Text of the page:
Showdown nears on homeland defense spending plan
By CNN White House Correspondent Major Garrett and Capitol Hill Producer Dana Bash
WASHINGTON (CNN) -- Even as the White House reiterated President Bush's veto threat, defiant Senate Democrats on Wednesday were readying for a showdown with Bush over their $7.5 billion homeland security proposal.
At issue is whether additional funding for things like border patrol and nuclear security are necessary now, as Democrats believe, or whether Congress should spend no more money this year beyond what was already agreed upon, as Republicans see it.
At a breakfast with congressional leaders, Bush again warned Democrats against adding new spending to the budget agreement reached in early October that calls for $686 billion in overall discretionary spending. The president promised to veto any bill that exceeds that amount.
Despite Bush's veto promise, Democrats, led by Sen. Robert Byrd, D-West Virginia, have added $15 billion to a Defense spending bill to fund bioterrorism prevention, state and local law enforcement, border security and nuclear security.
Thirty-nine Senate Republicans sent a letter to Bush that says in part, "we will vote to sustain any veto of a bill which violates the commitment Congress gave you."
But Republicans will need 51 votes Thursday, when the issue is expected to come before the Senate, in order to defeat Byrd in procedural motions to stop the homeland security spending from passing.
Senate GOP leadership aides say they believe they will have the votes to filibuster, but perhaps not enough to strike the extra money from the bill. They privately complain they need more help from the White House to hold wavering Republicans.
The White House is confident it will prevail. "The president believes this is an impractical exercise on the part of Senate Democrats," a senior official said. "We will sustain a veto."
Despite the president's veto threat at the morning breakfast, Senate Majority Leader Tom Daschle, D-South Dakota, made the case to reporters just moments later that more federal funding to defend America at home is essential.
"Terrorists are operating all year long, and we need a budget that reflects our ability to deal with this terrorist threat all year long -- not some time next year but now," Daschle said. "The threat is real, the alerts are being provided almost on a weekly basis. If there are causes for alerts, if there is sufficient concern for our safety, then there ought to be a commensurate commitment to that safety through additional investment in homeland security."
Democrats point out that the agreement on spending was signed before anthrax became a real threat, and the situation has become more dire.
"They say wait. They're tempting fate. Don't tempt fate," Byrd told reporters. "We're trying to help the president fulfill his responsibility under the Constitution."
But Republicans argue that agencies do not yet know how much money is necessary to fight terrorism, and they promise to offer a spending package in the spring when the needs are more clear.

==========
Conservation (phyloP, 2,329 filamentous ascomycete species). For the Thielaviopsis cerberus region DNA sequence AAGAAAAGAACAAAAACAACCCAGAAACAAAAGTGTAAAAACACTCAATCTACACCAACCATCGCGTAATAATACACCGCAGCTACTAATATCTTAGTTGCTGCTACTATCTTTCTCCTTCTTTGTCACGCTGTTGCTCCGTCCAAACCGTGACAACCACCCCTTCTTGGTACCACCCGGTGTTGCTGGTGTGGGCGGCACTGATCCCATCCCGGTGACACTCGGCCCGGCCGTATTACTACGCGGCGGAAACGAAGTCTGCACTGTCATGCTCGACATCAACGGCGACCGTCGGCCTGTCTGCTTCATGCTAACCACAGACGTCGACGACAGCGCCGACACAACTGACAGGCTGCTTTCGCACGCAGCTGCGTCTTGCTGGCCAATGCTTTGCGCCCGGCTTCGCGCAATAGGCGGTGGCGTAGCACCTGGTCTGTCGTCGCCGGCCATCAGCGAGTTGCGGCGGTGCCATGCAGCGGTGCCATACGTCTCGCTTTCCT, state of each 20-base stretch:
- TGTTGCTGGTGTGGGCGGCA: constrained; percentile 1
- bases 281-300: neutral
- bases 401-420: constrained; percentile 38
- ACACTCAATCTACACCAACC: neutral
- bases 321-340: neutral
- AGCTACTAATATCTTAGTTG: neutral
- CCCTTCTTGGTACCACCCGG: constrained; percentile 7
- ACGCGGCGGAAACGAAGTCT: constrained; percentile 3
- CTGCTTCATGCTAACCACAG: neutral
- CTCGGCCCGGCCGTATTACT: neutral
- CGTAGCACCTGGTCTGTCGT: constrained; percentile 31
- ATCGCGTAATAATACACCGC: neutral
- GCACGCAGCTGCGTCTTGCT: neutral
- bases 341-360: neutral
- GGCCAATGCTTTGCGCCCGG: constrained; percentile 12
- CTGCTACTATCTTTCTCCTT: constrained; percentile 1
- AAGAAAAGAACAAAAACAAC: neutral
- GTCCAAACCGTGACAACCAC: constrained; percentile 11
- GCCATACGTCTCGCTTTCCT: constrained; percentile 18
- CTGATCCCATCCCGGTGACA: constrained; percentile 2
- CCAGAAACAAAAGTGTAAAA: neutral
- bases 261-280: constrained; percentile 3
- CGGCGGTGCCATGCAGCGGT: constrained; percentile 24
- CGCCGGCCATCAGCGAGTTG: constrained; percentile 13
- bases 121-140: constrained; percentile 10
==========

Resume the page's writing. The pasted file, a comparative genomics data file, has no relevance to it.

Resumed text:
"This is simply a bidding game. It is a political bidding game to get support that they care more about this issue than the president," said Sen. Rick Santorum, R-Pennsylvania.
Bush has said some new spending may be required, but should be allocated in the following year's budget. White House spokesman Ari Fleischer said the president made his position on the matter "plain as day."
"The president feels very strongly that at a time when the nation is in the midst of a war that war should not be fought on last year's budget," Fleischer said. "The Pentagon needs additional resources to fight the war. That advance funding should not be complicated or clouded as a result of items that do not pertain to the war on terrorism internationally. The president made it plain as day -- 'If you attach anything else to it, attach it, send it to me, I'll veto it and send it right back to you and you can go to work.'"
Senate Minority Leader Trent Lott, R-Mississippi, said Democrats are playing "gotcha politics" with this, laying the groundwork to blame Republicans if another terrorist event occurs and America's law enforcement and health agencies are not prepared.
"They say, 'Give us more money, and by the way, if you don't, if something happens, we'll say it's all your fault.' But, I mean, what about waiting to get information from experts about what is needed, how much is needed? How about doing this in a logical way?" Lott asked Tuesday.
Byrd denied that politics is a consideration.
"There are a few things in this life that are more important than politics," he said. "I don't have one iota of interest in the political side."
The Defense Appropriations bill, approved by the Senate Appropriations Committee on Tuesday, includes $7.5 billion for homeland defense and another $7.5 billion in aid, mostly for New York. That money is designated as "emergency spending" over the $318 billion in defense spending also in the bill.
There are also designations in the bill for how to spend $20 billion in emergency funds signed into law in September immediately following the attacks on the World Trade Center and the Pentagon.
If Republicans are successful in filibustering the defense bill because of the homeland security funding, it could derail the entire bill funding the military -- a politically tricky strategy as American troops fight in Afghanistan.
"There is no compromise," a pessimistic Sen. Ted Stevens, R-Alaska, the lead Republican on the Appropriations Committee, told reporters.
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